Monday, October 28, 2013

Robert Shiller on sharing this year's Nobel with Eugene Fama

He doesn't really hide much, does he?


See also: How Shiller helped Fama win the Nobel by Barry Ritholtz.

* * *

But the [efficient markets] theory is commonly thought, at least by enthusiasts, to imply much more. Notably, it has been argued that regular movements in the markets reflect a wisdom that transcends the best understanding of even the top professionals, and that it is hopeless for an ordinary mortal, even with a lifetime of work and preparation, to question pricing. Market prices are esteemed as if they were oracles.

This view grew to dominate much professional thinking in economics, and its implications are dangerous.[...]

And ...

Professor Fama avoids theories that describe these risk premia as even possibly reflecting irrational behavior, and I think he’s wrong about that. [...]

I would not ... recommend that monetary or fiscal authorities seek inspiration from his theories on how to stabilize the economy. He doubts the existence of any bubble before this crisis, and his philosophy would have let banks fail at the beginning of it.


An ad that promotes ostentation with a positive social message. When I saw it yesterday, the view count was at 33,000; now it's over 164,000.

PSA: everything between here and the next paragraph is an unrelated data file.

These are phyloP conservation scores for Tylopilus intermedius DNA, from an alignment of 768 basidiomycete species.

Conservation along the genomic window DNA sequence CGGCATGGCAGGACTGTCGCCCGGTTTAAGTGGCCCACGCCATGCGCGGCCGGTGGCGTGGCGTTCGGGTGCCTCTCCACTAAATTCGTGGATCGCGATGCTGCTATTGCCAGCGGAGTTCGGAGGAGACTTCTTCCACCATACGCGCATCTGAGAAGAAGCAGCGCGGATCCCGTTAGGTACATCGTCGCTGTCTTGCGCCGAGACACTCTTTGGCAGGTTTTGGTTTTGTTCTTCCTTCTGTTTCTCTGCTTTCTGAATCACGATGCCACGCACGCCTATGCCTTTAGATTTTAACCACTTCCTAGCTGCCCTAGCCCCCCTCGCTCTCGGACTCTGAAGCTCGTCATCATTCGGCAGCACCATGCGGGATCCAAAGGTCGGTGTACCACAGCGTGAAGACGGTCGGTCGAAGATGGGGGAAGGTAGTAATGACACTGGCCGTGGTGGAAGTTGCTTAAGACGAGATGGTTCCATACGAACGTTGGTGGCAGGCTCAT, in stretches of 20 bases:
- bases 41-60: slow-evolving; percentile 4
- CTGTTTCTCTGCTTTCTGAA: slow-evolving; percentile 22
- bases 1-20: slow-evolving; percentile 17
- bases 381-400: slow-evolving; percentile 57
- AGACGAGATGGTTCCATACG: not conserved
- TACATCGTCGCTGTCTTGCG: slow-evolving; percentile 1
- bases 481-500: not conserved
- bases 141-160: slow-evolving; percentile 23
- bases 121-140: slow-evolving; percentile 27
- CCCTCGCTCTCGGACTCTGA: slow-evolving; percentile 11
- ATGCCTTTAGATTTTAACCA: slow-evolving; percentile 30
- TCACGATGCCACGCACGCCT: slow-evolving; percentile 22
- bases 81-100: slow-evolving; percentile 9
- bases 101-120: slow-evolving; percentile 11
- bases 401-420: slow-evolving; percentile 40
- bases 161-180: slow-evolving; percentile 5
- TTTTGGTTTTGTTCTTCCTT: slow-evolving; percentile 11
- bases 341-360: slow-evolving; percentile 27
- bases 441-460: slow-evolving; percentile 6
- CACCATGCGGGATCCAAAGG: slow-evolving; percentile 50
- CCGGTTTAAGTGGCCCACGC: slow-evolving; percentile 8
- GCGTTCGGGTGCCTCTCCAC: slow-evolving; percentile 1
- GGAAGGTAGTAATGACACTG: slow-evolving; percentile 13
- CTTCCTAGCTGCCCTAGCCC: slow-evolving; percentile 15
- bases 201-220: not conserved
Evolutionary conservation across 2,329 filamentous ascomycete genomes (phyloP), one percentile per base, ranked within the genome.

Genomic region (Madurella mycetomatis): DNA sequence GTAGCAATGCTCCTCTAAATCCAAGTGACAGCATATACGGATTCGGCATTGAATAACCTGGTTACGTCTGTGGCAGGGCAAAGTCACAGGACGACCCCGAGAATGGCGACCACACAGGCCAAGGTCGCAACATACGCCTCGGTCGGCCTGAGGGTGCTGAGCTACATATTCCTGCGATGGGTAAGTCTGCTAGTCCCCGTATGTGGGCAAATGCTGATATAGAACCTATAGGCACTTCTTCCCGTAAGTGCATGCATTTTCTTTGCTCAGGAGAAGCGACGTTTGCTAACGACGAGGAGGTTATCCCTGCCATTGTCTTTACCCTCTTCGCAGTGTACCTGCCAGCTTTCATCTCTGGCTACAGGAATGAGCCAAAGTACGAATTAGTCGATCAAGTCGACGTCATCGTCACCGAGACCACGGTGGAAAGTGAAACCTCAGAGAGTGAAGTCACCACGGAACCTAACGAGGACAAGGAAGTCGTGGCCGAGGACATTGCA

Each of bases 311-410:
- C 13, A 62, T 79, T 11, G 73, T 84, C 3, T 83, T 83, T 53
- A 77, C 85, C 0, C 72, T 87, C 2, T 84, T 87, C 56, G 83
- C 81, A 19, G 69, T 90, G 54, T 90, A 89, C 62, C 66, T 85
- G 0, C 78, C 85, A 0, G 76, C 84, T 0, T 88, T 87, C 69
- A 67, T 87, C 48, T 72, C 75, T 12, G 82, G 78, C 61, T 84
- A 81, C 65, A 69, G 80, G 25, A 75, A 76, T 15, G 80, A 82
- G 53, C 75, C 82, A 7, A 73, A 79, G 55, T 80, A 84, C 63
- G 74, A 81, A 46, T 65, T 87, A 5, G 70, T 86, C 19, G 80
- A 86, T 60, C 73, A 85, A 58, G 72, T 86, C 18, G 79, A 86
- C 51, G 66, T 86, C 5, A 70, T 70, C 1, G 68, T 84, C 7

Sunday, October 27, 2013

How do people react when someone says, "I'm a math major"?

On his G+ stream, +John Baez posted this video, and said this in his commentary:

I can't honestly say "math is hard" for me - at least, not compared to other things. For me it's always been one of the easier things to do well. However, that just meant I got far enough that I met people who were a lot better at math than me: actual geniuses. So her advice that you should give yourself some slack - that applies to me too. Trying to gain a sense of self-worth from doing something better than other people is self-defeating. I'm happiest when I forget that baloney and focus on the beauty of the task at hand. [Bold emphasis added]

Here's the video:

Saturday, October 26, 2013


  1. Economist: Trouble at the lab. "Scientists like to think of science as self-correcting. To an alarming degree, it is not."

  2. Economist on science in China: Looks Good on Paper. "A flawed system for judging research is leading to academic fraud."

  3. Richard van Noorden in Nature: Brazilian citation scheme outed. "Thomson Reuters suspends journals from its rankings for ‘citation stacking’."

  4. Krutika Mallikarjuna at BuzzFeed: How to Science as Told by 17 Overly Honest Scientists.